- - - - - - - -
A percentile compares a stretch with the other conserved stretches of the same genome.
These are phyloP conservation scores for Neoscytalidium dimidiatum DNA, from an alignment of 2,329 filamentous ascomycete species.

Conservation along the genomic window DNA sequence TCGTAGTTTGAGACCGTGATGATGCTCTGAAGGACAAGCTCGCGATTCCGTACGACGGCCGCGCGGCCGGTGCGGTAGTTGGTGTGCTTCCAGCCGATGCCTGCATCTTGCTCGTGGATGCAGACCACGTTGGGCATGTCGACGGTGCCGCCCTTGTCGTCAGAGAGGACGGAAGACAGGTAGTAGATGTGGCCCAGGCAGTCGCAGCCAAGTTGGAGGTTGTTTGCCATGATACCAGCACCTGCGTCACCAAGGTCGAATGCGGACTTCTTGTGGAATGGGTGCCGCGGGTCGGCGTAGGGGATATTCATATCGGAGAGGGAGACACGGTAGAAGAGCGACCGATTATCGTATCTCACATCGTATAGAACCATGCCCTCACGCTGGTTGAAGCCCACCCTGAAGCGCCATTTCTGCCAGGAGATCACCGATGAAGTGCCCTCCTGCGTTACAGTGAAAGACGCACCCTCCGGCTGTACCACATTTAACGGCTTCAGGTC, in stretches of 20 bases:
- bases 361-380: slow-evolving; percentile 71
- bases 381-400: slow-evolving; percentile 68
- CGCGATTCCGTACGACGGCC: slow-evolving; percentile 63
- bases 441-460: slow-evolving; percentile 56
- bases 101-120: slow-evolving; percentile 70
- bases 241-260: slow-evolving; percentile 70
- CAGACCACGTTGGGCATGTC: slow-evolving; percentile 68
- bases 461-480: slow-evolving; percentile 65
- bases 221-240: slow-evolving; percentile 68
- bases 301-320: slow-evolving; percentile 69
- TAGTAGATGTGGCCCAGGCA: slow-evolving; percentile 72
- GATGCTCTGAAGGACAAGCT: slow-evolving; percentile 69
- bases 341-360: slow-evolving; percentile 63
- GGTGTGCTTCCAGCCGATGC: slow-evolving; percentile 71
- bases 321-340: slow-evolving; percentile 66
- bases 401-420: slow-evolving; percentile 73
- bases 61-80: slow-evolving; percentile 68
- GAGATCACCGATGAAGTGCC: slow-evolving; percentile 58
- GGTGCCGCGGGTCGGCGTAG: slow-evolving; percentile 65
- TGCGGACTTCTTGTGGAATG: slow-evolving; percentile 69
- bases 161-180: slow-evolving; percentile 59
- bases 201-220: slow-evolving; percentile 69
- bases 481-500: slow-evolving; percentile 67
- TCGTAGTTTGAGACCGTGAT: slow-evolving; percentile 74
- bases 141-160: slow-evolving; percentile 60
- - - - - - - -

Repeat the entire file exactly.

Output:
A percentile compares a stretch with the other conserved stretches of the same genome.
These are phyloP conservation scores for Neoscytalidium dimidiatum DNA, from an alignment of 2,329 filamentous ascomycete species.

Conservation along the genomic window DNA sequence TCGTAGTTTGAGACCGTGATGATGCTCTGAAGGACAAGCTCGCGATTCCGTACGACGGCCGCGCGGCCGGTGCGGTAGTTGGTGTGCTTCCAGCCGATGCCTGCATCTTGCTCGTGGATGCAGACCACGTTGGGCATGTCGACGGTGCCGCCCTTGTCGTCAGAGAGGACGGAAGACAGGTAGTAGATGTGGCCCAGGCAGTCGCAGCCAAGTTGGAGGTTGTTTGCCATGATACCAGCACCTGCGTCACCAAGGTCGAATGCGGACTTCTTGTGGAATGGGTGCCGCGGGTCGGCGTAGGGGATATTCATATCGGAGAGGGAGACACGGTAGAAGAGCGACCGATTATCGTATCTCACATCGTATAGAACCATGCCCTCACGCTGGTTGAAGCCCACCCTGAAGCGCCATTTCTGCCAGGAGATCACCGATGAAGTGCCCTCCTGCGTTACAGTGAAAGACGCACCCTCCGGCTGTACCACATTTAACGGCTTCAGGTC, in stretches of 20 bases:
- bases 361-380: slow-evolving; percentile 71
- bases 381-400: slow-evolving; percentile 68
- CGCGATTCCGTACGACGGCC: slow-evolving; percentile 63
- bases 441-460: slow-evolving; percentile 56
- bases 101-120: slow-evolving; percentile 70
- bases 241-260: slow-evolving; percentile 70
- CAGACCACGTTGGGCATGTC: slow-evolving; percentile 68
- bases 461-480: slow-evolving; percentile 65
- bases 221-240: slow-evolving; percentile 68
- bases 301-320: slow-evolving; percentile 69
- TAGTAGATGTGGCCCAGGCA: slow-evolving; percentile 72
- GATGCTCTGAAGGACAAGCT: slow-evolving; percentile 69
- bases 341-360: slow-evolving; percentile 63
- GGTGTGCTTCCAGCCGATGC: slow-evolving; percentile 71
- bases 321-340: slow-evolving; percentile 66
- bases 401-420: slow-evolving; percentile 73
- bases 61-80: slow-evolving; percentile 68
- GAGATCACCGATGAAGTGCC: slow-evolving; percentile 58
- GGTGCCGCGGGTCGGCGTAG: slow-evolving; percentile 65
- TGCGGACTTCTTGTGGAATG: slow-evolving; percentile 69
- bases 161-180: slow-evolving; percentile 59
- bases 201-220: slow-evolving; percentile 69
- bases 481-500: slow-evolving; percentile 67
- TCGTAGTTTGAGACCGTGAT: slow-evolving; percentile 74
- bases 141-160: slow-evolving; percentile 60